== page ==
Six fun ways to use different yoga props

4 min read

For the first couple of years of my practice, I would arrive at a yoga class, roll out my mat, and prepare to get started. But after persisting through a couple of injuries and deepening my understanding of anatomy in yoga teacher training and workshops, I now begin every class with my beloved blocks, strap, blanket, and bolster by my side.

Props can be a great way to enjoy your yoga practice, explore the benefits of certain postures, and care for your body. Here are some creative ways to use yoga props.

Create a new seat.

Many students find that a deep chair posture is challenging. However, it can also be one where we become complacent and lose our connection with our center line.

Want to refresh your Chair? Start with your feet hip-width away. Bring a block between your thighs before you lower your bottom. You will feel a strong engagement in your inner thighs and the pelvic floor. It is important to be able to maintain this engagement even without the block. Try adding and removing blocks in any position where engagement with the center line is important, such as the Plank or Chair pose.

Go Fishing

After I had taught the modified fish pose to a group of students, one student said to me, “I cannot believe I have never done this before.” This posture is also called a heart-bench. This combination will give you a wonderful combination of heart opening and back bending.

Start with two blocks at low heights, one in the middle of your spine and the other under your head. As you get more comfortable, you can adjust the height of the blocks. Breathe deeply and stay in this position for 1-3 minutes.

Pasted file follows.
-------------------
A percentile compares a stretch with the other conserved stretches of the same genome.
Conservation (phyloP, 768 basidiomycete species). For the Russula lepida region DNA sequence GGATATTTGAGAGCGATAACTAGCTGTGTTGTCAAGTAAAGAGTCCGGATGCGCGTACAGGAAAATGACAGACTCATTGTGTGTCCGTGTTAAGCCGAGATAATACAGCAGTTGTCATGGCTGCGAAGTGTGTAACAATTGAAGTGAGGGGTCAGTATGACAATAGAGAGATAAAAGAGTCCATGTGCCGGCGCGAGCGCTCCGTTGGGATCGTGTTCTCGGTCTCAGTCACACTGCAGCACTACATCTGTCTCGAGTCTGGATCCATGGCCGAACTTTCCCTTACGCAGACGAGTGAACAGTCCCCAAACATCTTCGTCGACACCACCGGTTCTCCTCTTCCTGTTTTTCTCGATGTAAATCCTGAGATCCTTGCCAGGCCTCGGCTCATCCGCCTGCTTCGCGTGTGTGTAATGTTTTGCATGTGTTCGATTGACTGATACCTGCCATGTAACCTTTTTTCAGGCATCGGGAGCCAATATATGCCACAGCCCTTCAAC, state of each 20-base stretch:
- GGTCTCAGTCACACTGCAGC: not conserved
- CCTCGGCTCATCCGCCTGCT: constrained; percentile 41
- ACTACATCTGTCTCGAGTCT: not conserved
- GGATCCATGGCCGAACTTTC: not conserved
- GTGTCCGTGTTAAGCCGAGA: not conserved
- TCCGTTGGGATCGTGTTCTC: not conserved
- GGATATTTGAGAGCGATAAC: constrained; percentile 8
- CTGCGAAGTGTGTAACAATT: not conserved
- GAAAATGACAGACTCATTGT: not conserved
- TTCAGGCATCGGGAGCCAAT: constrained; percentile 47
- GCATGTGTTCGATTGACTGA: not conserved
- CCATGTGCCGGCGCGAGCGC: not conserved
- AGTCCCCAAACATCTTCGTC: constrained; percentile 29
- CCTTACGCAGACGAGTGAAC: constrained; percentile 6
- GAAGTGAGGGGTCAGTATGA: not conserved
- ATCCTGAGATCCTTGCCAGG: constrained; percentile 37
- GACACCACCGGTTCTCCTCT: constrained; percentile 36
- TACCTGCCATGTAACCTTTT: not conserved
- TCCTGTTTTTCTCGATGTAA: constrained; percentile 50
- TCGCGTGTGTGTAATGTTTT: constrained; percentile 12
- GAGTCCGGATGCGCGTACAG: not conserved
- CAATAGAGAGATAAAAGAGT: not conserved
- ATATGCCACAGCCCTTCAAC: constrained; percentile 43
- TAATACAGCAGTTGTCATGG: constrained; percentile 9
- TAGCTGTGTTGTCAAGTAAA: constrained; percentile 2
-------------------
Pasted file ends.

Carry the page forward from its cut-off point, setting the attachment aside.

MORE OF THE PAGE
Dance it Out

Dancer’s Pose is a pose that many of us find beautiful and feminine. It’s traditionally done by reaching the opposite arm back towards the raised leg. Start in Mountain Pose, and bend your right leg.

Wrap the strap around your right foot, then raise both arms with bent elbows. Keep your focus and balance throughout. Play with the tension of the strap to feel supported but engaged. Repeat the process on the other side.

Create a Rainbow

Bring the strap in both hands with your arms spread wide. The strap is raised overhead, then lowered backward. Open the heart and breathe. Keep your hands wide on the belt, and bring your arms forward and back.

Imagine you are painting two different rainbows around you. Continue moving the strap forward, backward, up, and over several times, matching your movements to your breath. This pose is great for strengthening and toning the shoulders.

Draw Your Bow

Bow Pose opens up the shoulders and heart. Have you ever tried it on a cushion?

Bring a large bolster underneath your belly. You can grab your ankles with your hands behind you by lowering your midsection gently on the bolster. Bring your attention to your second chakra located under your belly button. Inhale deeply.

Connect it All

This amazing Restorative Yoga pose uses a strap and bolsters to finish off your prop exploration. Bring a blanket or bolster behind your back. Make a loop in your belt, and then bring it over your head.

Bring your knees together in a bound angle position. Make sure that the strap is wide enough. Adjust as necessary. Bring the strap around the outside of your feet.

Bring bolsters under your knees, and recline backward for suptabaddha konasana. Enjoy this opening energy for 5-10 mins.

You can use different props, such as straps, blocks, and bolsters, to enhance your yoga practice. What are your favorite ways of incorporating props onto the mat?

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